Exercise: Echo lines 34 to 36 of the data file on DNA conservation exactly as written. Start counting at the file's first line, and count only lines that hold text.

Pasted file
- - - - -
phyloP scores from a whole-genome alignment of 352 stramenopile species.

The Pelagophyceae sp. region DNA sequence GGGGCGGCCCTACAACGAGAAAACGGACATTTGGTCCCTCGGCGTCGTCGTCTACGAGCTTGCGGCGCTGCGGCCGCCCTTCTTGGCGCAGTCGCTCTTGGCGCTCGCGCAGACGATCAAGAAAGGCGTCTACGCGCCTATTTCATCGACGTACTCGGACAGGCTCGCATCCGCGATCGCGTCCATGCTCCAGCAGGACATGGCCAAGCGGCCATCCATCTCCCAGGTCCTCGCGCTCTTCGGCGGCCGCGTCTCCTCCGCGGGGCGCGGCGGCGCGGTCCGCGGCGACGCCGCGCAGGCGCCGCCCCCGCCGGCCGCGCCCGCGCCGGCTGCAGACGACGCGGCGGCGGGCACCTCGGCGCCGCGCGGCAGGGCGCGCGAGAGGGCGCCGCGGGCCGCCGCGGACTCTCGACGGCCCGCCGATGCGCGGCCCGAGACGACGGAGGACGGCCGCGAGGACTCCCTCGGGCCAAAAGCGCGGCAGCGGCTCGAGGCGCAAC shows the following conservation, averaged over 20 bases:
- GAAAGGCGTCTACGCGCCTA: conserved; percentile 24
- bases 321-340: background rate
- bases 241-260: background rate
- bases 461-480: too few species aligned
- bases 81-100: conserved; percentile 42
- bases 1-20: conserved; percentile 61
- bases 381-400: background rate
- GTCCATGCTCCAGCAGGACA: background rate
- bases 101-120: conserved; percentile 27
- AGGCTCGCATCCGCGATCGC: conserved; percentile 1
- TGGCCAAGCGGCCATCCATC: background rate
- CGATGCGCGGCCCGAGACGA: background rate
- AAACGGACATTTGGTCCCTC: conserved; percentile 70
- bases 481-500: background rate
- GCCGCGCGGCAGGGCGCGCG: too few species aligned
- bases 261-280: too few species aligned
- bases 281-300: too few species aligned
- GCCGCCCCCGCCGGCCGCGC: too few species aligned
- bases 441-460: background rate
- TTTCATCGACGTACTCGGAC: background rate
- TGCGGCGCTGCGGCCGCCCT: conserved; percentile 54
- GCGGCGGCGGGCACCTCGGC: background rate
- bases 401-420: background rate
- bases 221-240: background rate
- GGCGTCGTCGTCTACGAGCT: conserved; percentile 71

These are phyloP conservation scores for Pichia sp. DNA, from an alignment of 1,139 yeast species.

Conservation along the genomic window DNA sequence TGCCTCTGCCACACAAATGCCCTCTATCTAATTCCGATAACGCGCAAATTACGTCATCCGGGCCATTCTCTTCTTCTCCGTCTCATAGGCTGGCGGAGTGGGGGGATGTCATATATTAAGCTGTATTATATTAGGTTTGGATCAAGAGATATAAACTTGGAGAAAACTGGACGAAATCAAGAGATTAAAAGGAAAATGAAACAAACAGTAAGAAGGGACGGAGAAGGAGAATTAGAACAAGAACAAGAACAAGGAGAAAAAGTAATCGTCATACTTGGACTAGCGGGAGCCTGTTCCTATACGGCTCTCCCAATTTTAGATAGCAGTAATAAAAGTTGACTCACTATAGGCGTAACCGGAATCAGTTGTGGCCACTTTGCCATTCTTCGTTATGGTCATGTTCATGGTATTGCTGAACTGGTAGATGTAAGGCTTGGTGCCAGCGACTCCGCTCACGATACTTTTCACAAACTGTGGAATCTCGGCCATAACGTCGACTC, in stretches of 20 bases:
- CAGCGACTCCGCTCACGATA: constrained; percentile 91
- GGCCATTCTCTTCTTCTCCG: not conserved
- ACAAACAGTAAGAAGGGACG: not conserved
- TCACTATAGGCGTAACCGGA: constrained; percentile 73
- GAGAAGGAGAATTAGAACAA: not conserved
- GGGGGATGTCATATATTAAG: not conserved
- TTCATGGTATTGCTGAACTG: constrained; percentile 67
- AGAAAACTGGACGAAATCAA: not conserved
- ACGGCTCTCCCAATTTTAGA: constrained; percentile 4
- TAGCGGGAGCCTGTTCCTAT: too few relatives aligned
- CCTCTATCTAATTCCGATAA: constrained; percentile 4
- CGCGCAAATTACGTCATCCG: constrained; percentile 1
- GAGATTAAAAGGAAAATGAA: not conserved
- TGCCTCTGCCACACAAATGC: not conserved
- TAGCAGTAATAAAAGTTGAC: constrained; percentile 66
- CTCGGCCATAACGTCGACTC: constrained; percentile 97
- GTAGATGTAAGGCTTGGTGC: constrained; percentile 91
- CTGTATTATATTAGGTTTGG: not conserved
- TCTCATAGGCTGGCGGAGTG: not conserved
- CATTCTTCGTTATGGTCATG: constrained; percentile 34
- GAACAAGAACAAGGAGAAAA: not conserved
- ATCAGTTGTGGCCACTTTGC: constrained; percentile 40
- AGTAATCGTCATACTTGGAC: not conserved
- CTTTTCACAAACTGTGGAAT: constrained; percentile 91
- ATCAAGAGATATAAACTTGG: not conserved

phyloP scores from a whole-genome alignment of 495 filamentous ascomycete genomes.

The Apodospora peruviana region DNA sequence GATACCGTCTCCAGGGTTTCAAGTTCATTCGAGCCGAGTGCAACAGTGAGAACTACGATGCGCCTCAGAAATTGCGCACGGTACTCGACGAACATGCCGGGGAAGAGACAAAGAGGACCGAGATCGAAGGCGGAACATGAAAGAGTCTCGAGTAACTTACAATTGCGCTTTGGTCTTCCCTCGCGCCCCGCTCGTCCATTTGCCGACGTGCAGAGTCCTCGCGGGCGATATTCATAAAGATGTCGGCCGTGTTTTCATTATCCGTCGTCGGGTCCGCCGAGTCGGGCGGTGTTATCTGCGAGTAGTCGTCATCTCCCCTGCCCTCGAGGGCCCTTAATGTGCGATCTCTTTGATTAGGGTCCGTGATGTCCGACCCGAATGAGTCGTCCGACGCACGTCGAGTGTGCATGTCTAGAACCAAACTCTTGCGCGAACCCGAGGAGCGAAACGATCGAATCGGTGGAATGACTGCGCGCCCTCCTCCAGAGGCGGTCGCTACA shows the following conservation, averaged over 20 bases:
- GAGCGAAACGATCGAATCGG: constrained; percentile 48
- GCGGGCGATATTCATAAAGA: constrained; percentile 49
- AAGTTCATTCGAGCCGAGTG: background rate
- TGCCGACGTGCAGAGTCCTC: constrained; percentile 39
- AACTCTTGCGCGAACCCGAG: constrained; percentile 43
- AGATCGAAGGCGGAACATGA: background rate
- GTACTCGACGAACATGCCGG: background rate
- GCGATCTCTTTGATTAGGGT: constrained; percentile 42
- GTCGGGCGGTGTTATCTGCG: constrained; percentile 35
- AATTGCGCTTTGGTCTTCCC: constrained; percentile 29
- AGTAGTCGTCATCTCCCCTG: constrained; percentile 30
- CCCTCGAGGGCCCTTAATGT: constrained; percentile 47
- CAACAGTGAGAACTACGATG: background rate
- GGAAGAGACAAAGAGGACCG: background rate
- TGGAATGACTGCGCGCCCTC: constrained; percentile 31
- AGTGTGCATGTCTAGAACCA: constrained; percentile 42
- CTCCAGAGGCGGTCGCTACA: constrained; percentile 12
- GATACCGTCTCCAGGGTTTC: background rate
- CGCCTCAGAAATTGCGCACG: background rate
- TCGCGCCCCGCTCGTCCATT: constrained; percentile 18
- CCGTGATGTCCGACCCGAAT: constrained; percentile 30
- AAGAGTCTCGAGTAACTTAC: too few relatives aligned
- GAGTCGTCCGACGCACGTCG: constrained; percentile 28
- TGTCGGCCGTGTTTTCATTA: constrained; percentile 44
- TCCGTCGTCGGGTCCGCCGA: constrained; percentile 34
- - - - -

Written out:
- GAGAAGGAGAATTAGAACAA: not conserved
- GGGGGATGTCATATATTAAG: not conserved
- TTCATGGTATTGCTGAACTG: constrained; percentile 67